You should study them in the order that is mentioned above. A very common mistake that I have seen students make is that they spend too much time on Number Systems & Modern Maths whereas they spend too little time on Algebra & Geometry. I think it is because it is easy to get fascinated by concepts in those two topics while Geometry & Algebra are, for the lack of a better word, boring. But then – you are not writing the CAT for amusement. You have Robert Downey Jr. for that. Do not make this mistake and give importance to all parts of Quantitative Aptitude.

How much should I cover and by what date?

 There is no correct date but some broad guidelines which should help.

  • By end of July, you should have covered the basics of all topics and should be able to solve easy questions / sitters from all topics.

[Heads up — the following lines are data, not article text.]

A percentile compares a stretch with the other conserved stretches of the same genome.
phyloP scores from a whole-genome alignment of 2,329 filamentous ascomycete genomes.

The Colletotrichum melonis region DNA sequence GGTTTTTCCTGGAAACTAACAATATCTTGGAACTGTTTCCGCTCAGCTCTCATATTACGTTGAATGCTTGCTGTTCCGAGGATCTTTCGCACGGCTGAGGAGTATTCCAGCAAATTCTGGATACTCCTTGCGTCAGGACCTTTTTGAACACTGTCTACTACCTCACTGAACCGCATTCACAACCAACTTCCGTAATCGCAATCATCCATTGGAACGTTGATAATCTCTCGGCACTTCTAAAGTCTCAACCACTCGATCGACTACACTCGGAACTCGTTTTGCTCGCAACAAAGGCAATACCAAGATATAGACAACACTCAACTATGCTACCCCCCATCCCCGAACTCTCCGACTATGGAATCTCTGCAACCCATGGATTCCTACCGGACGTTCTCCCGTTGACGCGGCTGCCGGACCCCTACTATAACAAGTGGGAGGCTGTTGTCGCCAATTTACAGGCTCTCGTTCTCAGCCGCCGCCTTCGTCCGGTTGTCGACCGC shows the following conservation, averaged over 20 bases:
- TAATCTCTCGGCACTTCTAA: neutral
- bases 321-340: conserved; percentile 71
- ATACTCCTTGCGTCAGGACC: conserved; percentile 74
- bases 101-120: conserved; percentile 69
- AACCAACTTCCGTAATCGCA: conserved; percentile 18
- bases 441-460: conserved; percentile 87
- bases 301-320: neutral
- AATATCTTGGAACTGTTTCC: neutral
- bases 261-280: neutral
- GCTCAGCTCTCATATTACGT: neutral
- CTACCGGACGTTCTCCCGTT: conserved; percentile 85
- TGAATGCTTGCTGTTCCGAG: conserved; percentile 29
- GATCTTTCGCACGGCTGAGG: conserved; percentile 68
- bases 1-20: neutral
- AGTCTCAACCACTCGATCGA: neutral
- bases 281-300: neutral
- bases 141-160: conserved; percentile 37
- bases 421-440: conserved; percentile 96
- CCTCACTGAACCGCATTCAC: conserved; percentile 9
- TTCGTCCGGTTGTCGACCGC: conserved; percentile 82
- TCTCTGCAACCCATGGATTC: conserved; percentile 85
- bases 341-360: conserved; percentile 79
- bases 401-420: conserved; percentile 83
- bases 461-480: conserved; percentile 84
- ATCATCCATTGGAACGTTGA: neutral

• August should be spent on analyzing and improving your weak areas. By end of August, you should be able to reach your peak understanding in all topics.
  • September should be spent solely on improving your speed and performance in tests.

When should I start taking mock tests?

 An ideal scheduling for mock-CATs would be:

2 in June

2 in July

3 in August

3 in September

Now some of you might be wondering that this is just 10 mock-CATs. Too few? I don’t think so. Ten tests are more than enough if you can analyze and improve your performance via these. You might have read on various forums and a lot of experts tell you to write as many mock tests as possible and that is the best way to prepare. I do not belong to that school of thought. I believe that attempting 10 mock-CATs and analyzing them is more than good enough for any aspirant.

Having said that, if you are someone who has written the CAT before and scored a 95+ percentile, you can go in for a higher number of mocks as the time you would need to spend on preparation is going to be much less.

I hope you found this post helpful. If you have any queries / suggestions for future posts, use the comment section.

– Ravi Handa

(Ravi Handa, an alumnus of IIT Kharagpur, has been working in the CAT Prep sector for the past 7 years. He currently offers online CAT coaching and preparation for CAT 2015)